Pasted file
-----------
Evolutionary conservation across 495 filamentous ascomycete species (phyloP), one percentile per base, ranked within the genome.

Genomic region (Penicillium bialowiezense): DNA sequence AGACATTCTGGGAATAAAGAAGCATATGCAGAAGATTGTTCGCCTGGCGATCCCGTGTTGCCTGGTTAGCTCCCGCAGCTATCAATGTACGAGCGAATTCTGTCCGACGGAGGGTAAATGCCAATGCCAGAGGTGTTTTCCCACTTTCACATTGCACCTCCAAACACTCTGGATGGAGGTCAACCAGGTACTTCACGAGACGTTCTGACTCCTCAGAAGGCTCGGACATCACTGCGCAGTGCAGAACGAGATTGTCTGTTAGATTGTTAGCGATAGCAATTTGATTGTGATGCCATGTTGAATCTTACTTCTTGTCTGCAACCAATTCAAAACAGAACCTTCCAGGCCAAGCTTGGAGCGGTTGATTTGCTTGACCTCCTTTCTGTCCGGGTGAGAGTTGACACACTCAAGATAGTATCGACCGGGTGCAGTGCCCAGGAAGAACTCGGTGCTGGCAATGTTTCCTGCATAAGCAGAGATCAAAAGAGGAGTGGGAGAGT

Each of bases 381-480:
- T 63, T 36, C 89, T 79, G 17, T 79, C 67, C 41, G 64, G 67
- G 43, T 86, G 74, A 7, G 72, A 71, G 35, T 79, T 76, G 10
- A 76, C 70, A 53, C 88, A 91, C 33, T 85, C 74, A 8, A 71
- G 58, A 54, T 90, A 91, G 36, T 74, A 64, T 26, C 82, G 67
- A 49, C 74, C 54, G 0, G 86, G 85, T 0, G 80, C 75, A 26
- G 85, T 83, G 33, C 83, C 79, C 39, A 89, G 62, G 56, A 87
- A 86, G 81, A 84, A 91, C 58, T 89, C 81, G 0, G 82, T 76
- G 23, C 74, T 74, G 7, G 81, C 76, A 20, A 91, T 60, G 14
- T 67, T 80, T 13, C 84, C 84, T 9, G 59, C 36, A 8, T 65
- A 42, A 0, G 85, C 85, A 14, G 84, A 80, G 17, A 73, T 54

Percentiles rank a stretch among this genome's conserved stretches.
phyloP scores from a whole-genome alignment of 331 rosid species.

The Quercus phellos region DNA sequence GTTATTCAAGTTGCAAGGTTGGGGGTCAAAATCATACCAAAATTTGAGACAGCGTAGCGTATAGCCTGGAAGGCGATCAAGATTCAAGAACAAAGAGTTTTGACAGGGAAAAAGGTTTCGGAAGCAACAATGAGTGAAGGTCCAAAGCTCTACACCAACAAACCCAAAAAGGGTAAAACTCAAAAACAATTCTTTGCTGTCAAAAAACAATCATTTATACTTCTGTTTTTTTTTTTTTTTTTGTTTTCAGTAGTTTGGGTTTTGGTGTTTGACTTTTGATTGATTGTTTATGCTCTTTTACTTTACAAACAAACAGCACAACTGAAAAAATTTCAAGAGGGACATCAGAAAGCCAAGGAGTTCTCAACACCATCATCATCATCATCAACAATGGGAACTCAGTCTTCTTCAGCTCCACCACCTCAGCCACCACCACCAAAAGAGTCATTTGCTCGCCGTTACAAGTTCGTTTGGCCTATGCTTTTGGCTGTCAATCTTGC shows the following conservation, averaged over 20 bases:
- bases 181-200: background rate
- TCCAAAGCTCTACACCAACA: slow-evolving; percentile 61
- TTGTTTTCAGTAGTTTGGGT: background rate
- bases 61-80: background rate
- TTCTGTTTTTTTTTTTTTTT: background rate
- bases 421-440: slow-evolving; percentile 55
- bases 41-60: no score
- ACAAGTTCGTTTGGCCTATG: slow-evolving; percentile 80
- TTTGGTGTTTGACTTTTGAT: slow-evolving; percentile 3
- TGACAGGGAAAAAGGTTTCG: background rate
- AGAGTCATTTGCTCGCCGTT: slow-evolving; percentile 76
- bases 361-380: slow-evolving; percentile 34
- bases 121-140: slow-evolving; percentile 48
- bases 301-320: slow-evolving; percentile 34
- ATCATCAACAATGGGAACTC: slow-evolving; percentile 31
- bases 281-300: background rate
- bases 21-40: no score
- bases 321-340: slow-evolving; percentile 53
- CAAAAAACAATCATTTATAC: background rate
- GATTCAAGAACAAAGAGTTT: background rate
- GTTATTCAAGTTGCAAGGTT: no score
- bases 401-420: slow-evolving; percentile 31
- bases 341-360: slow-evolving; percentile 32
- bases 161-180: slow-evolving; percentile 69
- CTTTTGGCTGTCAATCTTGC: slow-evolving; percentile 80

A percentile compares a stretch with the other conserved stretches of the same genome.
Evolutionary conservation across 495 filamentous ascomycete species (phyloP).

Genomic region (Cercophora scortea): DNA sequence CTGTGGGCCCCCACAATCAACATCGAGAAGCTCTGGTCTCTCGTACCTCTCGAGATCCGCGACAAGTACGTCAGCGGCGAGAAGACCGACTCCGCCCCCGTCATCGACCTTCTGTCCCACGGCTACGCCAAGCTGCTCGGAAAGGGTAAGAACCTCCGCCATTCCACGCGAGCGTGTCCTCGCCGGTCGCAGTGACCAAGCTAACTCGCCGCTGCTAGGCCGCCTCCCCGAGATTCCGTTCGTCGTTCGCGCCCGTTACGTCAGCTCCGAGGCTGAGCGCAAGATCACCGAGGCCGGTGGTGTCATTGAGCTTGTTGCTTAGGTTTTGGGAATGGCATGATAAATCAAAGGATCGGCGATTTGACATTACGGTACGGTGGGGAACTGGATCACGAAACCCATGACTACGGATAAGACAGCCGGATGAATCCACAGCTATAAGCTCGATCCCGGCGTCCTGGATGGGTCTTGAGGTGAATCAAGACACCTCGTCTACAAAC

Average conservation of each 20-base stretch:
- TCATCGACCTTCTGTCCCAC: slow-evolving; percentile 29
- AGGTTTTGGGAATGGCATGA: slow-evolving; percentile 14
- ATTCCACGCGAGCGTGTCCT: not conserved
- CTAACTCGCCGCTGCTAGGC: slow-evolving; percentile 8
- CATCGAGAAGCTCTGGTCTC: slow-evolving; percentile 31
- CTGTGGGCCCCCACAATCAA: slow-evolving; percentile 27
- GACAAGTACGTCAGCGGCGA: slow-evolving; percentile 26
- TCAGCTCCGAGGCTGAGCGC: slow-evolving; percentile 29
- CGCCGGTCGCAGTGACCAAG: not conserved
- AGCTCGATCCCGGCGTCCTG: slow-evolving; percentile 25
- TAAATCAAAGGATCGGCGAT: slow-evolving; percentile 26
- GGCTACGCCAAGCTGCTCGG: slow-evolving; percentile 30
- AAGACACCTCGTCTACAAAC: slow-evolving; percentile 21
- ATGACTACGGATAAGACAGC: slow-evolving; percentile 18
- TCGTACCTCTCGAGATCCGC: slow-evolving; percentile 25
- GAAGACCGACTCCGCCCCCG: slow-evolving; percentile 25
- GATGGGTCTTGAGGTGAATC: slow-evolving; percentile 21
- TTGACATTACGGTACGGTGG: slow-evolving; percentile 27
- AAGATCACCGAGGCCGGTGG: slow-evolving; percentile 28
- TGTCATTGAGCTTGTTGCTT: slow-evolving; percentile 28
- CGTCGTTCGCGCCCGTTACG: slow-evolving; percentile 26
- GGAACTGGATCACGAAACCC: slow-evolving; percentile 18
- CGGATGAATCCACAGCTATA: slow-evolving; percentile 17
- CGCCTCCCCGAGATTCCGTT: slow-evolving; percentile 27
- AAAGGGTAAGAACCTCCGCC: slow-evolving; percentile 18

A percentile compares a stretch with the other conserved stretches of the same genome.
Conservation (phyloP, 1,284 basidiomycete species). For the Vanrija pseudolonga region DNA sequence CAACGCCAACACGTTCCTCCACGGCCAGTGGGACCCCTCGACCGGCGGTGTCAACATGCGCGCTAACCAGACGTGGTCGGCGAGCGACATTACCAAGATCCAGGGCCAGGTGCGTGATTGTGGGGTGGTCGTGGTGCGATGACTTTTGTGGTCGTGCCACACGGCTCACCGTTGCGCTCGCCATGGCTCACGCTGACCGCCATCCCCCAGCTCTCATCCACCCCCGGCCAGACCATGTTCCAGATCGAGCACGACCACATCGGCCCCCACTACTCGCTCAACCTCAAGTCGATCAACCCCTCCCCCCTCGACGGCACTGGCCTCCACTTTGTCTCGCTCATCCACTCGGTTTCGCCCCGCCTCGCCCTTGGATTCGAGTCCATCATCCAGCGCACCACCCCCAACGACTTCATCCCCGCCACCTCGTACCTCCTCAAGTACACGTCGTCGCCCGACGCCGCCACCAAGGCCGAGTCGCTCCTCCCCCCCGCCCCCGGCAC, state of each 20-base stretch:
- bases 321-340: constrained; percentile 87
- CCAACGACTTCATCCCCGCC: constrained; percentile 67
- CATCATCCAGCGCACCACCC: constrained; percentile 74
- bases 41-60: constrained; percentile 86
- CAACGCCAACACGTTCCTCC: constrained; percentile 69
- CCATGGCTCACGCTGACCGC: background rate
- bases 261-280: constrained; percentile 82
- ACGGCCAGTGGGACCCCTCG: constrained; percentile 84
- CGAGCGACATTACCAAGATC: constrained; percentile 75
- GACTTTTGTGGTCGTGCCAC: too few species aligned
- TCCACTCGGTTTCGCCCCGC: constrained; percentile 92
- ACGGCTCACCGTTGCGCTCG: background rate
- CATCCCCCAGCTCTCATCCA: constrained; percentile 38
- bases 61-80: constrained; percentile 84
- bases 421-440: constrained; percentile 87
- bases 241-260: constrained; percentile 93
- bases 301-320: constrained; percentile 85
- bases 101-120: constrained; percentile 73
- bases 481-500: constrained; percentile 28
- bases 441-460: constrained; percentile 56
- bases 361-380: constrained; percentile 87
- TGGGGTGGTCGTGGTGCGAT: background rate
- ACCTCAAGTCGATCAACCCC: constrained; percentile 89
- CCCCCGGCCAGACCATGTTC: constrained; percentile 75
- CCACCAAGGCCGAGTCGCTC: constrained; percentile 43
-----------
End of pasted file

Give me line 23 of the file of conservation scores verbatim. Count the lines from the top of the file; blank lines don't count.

- bases 41-60: no score